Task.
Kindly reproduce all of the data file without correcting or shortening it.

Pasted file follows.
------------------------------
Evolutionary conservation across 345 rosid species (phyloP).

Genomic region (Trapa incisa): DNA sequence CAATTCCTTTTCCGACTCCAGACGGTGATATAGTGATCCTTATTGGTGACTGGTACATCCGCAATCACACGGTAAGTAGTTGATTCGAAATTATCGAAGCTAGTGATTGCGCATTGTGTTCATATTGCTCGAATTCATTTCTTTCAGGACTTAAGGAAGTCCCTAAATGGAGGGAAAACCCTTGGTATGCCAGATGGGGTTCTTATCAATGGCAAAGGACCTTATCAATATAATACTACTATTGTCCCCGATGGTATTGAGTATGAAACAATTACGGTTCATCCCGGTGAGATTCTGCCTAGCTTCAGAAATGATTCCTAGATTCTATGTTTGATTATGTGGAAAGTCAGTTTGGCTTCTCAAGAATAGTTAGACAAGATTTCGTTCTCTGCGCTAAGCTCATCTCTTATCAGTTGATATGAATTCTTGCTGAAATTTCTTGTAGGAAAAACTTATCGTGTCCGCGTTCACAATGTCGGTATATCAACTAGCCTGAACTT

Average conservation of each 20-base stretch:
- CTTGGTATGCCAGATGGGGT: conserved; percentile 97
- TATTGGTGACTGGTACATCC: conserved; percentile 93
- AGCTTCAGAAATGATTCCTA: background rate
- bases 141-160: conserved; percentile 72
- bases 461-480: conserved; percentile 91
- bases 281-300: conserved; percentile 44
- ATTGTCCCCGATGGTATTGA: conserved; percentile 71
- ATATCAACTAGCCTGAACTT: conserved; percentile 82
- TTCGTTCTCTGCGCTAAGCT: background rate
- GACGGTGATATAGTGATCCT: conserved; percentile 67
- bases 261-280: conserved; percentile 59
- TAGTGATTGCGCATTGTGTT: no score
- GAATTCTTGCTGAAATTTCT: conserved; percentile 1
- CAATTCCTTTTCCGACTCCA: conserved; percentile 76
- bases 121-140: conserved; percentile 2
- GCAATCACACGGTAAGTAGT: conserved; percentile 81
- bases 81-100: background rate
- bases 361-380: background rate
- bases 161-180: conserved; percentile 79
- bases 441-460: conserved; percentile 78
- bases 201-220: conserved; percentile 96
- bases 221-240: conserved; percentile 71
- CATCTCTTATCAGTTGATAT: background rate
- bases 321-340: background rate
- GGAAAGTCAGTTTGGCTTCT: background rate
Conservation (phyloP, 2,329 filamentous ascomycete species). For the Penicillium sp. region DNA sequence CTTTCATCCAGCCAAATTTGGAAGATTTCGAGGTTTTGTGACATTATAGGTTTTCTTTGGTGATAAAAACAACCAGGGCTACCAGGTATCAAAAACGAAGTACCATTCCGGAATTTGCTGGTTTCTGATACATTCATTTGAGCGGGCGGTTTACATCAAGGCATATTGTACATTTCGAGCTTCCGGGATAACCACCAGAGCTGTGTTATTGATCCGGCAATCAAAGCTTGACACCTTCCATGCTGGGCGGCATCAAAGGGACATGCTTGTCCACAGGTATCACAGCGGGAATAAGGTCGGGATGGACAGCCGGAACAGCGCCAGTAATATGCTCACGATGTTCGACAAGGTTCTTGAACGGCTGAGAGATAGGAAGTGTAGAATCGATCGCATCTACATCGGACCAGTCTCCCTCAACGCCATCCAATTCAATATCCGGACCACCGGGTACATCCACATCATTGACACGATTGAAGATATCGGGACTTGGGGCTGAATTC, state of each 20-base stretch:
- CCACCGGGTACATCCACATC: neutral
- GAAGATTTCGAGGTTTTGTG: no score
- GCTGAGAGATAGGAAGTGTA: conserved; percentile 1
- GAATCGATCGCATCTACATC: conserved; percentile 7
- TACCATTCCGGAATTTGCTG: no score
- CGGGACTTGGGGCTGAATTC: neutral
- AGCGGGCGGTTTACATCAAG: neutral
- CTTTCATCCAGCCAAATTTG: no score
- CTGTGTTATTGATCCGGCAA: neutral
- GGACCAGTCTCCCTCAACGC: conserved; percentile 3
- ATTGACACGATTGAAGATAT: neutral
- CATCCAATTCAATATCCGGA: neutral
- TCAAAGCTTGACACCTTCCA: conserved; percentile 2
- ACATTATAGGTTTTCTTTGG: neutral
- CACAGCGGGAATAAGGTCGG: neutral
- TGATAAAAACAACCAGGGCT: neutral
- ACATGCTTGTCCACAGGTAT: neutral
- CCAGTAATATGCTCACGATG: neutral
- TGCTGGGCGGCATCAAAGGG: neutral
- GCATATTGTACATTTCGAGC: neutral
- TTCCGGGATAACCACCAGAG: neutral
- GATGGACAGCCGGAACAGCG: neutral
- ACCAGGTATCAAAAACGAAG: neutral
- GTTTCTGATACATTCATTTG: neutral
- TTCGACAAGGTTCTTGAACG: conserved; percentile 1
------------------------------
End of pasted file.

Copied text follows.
Evolutionary conservation across 345 rosid species (phyloP).

Genomic region (Trapa incisa): DNA sequence CAATTCCTTTTCCGACTCCAGACGGTGATATAGTGATCCTTATTGGTGACTGGTACATCCGCAATCACACGGTAAGTAGTTGATTCGAAATTATCGAAGCTAGTGATTGCGCATTGTGTTCATATTGCTCGAATTCATTTCTTTCAGGACTTAAGGAAGTCCCTAAATGGAGGGAAAACCCTTGGTATGCCAGATGGGGTTCTTATCAATGGCAAAGGACCTTATCAATATAATACTACTATTGTCCCCGATGGTATTGAGTATGAAACAATTACGGTTCATCCCGGTGAGATTCTGCCTAGCTTCAGAAATGATTCCTAGATTCTATGTTTGATTATGTGGAAAGTCAGTTTGGCTTCTCAAGAATAGTTAGACAAGATTTCGTTCTCTGCGCTAAGCTCATCTCTTATCAGTTGATATGAATTCTTGCTGAAATTTCTTGTAGGAAAAACTTATCGTGTCCGCGTTCACAATGTCGGTATATCAACTAGCCTGAACTT

Average conservation of each 20-base stretch:
- CTTGGTATGCCAGATGGGGT: conserved; percentile 97
- TATTGGTGACTGGTACATCC: conserved; percentile 93
- AGCTTCAGAAATGATTCCTA: background rate
- bases 141-160: conserved; percentile 72
- bases 461-480: conserved; percentile 91
- bases 281-300: conserved; percentile 44
- ATTGTCCCCGATGGTATTGA: conserved; percentile 71
- ATATCAACTAGCCTGAACTT: conserved; percentile 82
- TTCGTTCTCTGCGCTAAGCT: background rate
- GACGGTGATATAGTGATCCT: conserved; percentile 67
- bases 261-280: conserved; percentile 59
- TAGTGATTGCGCATTGTGTT: no score
- GAATTCTTGCTGAAATTTCT: conserved; percentile 1
- CAATTCCTTTTCCGACTCCA: conserved; percentile 76
- bases 121-140: conserved; percentile 2
- GCAATCACACGGTAAGTAGT: conserved; percentile 81
- bases 81-100: background rate
- bases 361-380: background rate
- bases 161-180: conserved; percentile 79
- bases 441-460: conserved; percentile 78
- bases 201-220: conserved; percentile 96
- bases 221-240: conserved; percentile 71
- CATCTCTTATCAGTTGATAT: background rate
- bases 321-340: background rate
- GGAAAGTCAGTTTGGCTTCT: background rate
Conservation (phyloP, 2,329 filamentous ascomycete species). For the Penicillium sp. region DNA sequence CTTTCATCCAGCCAAATTTGGAAGATTTCGAGGTTTTGTGACATTATAGGTTTTCTTTGGTGATAAAAACAACCAGGGCTACCAGGTATCAAAAACGAAGTACCATTCCGGAATTTGCTGGTTTCTGATACATTCATTTGAGCGGGCGGTTTACATCAAGGCATATTGTACATTTCGAGCTTCCGGGATAACCACCAGAGCTGTGTTATTGATCCGGCAATCAAAGCTTGACACCTTCCATGCTGGGCGGCATCAAAGGGACATGCTTGTCCACAGGTATCACAGCGGGAATAAGGTCGGGATGGACAGCCGGAACAGCGCCAGTAATATGCTCACGATGTTCGACAAGGTTCTTGAACGGCTGAGAGATAGGAAGTGTAGAATCGATCGCATCTACATCGGACCAGTCTCCCTCAACGCCATCCAATTCAATATCCGGACCACCGGGTACATCCACATCATTGACACGATTGAAGATATCGGGACTTGGGGCTGAATTC, state of each 20-base stretch:
- CCACCGGGTACATCCACATC: neutral
- GAAGATTTCGAGGTTTTGTG: no score
- GCTGAGAGATAGGAAGTGTA: conserved; percentile 1
- GAATCGATCGCATCTACATC: conserved; percentile 7
- TACCATTCCGGAATTTGCTG: no score
- CGGGACTTGGGGCTGAATTC: neutral
- AGCGGGCGGTTTACATCAAG: neutral
- CTTTCATCCAGCCAAATTTG: no score
- CTGTGTTATTGATCCGGCAA: neutral
- GGACCAGTCTCCCTCAACGC: conserved; percentile 3
- ATTGACACGATTGAAGATAT: neutral
- CATCCAATTCAATATCCGGA: neutral
- TCAAAGCTTGACACCTTCCA: conserved; percentile 2
- ACATTATAGGTTTTCTTTGG: neutral
- CACAGCGGGAATAAGGTCGG: neutral
- TGATAAAAACAACCAGGGCT: neutral
- ACATGCTTGTCCACAGGTAT: neutral
- CCAGTAATATGCTCACGATG: neutral
- TGCTGGGCGGCATCAAAGGG: neutral
- GCATATTGTACATTTCGAGC: neutral
- TTCCGGGATAACCACCAGAG: neutral
- GATGGACAGCCGGAACAGCG: neutral
- ACCAGGTATCAAAAACGAAG: neutral
- GTTTCTGATACATTCATTTG: neutral
- TTCGACAAGGTTCTTGAACG: conserved; percentile 1